| This week I’m paying tribute to parts of the Pokémon games that many never play. That’s right; I’m talking about the side competitions: Pokémon Contests, Pokéathlon, and the newly revealed Pokémon Musical. Many will object to the first sentence of this article, they have their fans, and even the anime pays tribute to them in spectacular fashion. At the same time though, how many players only bothered with Pokéblocks and Poffin long enough to max out Feebas’s beauty stat and never touch a Dry-flavored Berry again?
Did you play through this? Me neither.
We were first introduced to a new challenge aside from the Pokémon League and Pokédex completion in Pokémon Ruby and Sapphire with the arrival of Pokémon Contests. This was notable because it was the first challenge in the game that didn’t involve your Pokémon committing acts of brutality against each other, and instead, focused on preening your monsters to give the best showing possible. New stat systems were introduced solely for contests, and now every move your Pokémon could learn also had a performance use as well as an in-battle use. It was a fresh idea, and deep enough to warrant diverting some time from raising monsters for war to raising them for performance. My Wailord was the most beautiful Pokémon in Hoenn, and I remain proud of that.
Flash forward to Generation IV, we had Pokémon Diamond and Pearl expand upon the Contests with Super Contests, but also had something else in Pokémon HeartGold and SoulSilver: Pokéathlons. This competition was unlike anything else before it. The mini-games were fast paced and frantic, certainly a stand out in a franchise based around turn-based menu battles. Like Contests before it, Pokéathlons are also a great time waster, and shallow as the minigames are, it is hard not to feel the urge to clear all of the ranks and cover your Pokéathletes in medals.
Now it seems Pokémon Black and White is heading in the direction of Contests again with Pokémon Musical. Dressing up your monsters returns from Diamond and Pearl’s Super Contests, but the move exhibition rounds have been eliminated in favor of a musical performance round, not unlike rhythm games, where you control your Pokémon as they perform preset bits of music, as well as downloadable tunes from the Global Link. I’ll take this opportunity to state something: Game Freak, unless it has put this in there and not yet revealed it, is missing out on a major opportunity by not allowing custom Pokémon Musical sound tracks from say, a player’s SD card. Admit it, it would be awesome. I would play Pokémon Musical to death if I could do it to the sounds of Flyleaf.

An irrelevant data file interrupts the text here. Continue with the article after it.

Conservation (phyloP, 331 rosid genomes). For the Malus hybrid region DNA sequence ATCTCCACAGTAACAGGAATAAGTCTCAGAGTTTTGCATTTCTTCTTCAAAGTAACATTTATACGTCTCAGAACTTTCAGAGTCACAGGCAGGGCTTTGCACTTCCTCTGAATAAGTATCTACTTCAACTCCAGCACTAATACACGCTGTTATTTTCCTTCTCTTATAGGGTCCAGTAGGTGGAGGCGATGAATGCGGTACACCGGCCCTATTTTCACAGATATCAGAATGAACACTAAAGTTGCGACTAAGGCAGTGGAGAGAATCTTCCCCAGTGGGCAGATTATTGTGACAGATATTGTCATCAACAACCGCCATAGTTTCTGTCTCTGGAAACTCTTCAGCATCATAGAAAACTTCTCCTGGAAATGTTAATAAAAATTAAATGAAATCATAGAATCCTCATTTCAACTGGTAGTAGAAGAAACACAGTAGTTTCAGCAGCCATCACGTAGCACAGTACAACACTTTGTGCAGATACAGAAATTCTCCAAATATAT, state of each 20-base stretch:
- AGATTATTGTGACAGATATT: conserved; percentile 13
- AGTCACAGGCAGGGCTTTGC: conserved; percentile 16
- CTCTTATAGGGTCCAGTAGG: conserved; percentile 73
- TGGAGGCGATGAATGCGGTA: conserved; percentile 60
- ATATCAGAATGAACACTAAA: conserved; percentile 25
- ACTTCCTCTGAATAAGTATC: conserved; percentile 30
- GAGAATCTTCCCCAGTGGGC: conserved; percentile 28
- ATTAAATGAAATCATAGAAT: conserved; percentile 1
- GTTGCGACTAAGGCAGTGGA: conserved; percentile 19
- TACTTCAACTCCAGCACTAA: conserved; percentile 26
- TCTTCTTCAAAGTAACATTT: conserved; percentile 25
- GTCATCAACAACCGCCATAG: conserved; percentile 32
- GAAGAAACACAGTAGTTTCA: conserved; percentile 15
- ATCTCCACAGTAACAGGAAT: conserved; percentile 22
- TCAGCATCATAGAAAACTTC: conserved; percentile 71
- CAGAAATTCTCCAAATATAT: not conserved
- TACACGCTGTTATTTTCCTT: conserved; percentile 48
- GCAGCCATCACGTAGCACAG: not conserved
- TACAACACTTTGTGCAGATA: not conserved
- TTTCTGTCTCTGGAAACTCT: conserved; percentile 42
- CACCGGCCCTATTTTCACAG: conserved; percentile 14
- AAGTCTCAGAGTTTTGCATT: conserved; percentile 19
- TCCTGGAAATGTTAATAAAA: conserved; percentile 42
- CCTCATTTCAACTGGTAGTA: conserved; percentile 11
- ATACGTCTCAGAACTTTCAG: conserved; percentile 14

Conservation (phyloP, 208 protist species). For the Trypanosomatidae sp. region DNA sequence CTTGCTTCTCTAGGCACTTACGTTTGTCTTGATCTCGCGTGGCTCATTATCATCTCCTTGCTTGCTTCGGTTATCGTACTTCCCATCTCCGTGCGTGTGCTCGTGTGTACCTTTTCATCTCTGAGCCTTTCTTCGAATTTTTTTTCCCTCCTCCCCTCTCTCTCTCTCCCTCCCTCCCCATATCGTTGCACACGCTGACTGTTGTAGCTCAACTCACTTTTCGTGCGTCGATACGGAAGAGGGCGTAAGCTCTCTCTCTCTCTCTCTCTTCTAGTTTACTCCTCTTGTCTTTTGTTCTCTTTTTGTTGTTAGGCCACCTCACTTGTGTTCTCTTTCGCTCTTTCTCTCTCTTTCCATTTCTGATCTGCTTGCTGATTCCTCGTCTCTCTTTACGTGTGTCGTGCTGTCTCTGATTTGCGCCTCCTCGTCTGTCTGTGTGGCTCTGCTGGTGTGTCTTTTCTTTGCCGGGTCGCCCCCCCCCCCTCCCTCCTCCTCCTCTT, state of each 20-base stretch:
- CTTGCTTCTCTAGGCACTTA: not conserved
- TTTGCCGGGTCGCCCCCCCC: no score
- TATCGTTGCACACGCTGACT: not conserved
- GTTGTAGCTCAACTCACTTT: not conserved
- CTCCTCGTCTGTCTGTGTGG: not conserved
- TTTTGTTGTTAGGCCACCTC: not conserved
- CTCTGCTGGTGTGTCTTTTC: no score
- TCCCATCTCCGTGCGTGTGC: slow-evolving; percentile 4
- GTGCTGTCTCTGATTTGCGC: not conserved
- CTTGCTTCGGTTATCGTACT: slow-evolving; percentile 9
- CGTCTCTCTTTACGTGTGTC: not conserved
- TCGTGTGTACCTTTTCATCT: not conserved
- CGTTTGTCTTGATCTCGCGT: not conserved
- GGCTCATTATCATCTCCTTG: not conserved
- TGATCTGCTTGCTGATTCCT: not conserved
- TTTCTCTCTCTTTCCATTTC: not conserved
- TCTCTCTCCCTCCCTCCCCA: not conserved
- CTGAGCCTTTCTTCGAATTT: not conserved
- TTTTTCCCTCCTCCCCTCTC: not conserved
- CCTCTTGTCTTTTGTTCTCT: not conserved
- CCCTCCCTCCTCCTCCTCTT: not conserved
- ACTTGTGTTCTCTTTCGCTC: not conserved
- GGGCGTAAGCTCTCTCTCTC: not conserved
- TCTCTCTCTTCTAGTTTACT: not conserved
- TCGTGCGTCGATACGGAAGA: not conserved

I'm so sick/Infected with where I live...
One thing about the distractions, however, is they seem to elicit a collective “meh” from most players. Some may find them less engaging than the core battle mechanics, while others may never even touch them through their playthroughs. The argument arises, why should Game Freak devote time and resources to such diversions if that is the case? My retort to them would be this: the same generation that Pokémon Contests were introduced, the data structure for the Pokémon files was completely renovated and redone. Super Contests didn’t stop advances like the Physical/Special split in Generation IV either. The core mechanics of it all still surge forward at a great pace, even if we have these things on the side.
It boils down to this: they can be fun sidequests, and as long as some players enjoy them and the main game mechanics don’t suffer in the process, by all means play around with ideas such as this. Diversity in games always enriches the experience when done right. And really, if you don’t like the idea of Pokémon Musical, there will be plenty else in Black and White to keep you entertained.
GodofPH, AKA Pat Hessman, is a Film student at Montana State University and writer for the MSU Exponent. He has a blog, Raptor Rants, and had to have his roommate finish the article after he collapsed from the sheer awesomeness of the thought of combining Pokémon and Flyleaf. Also, this column will be completely eclipsed by discussion of Famitsu's review of Black and White.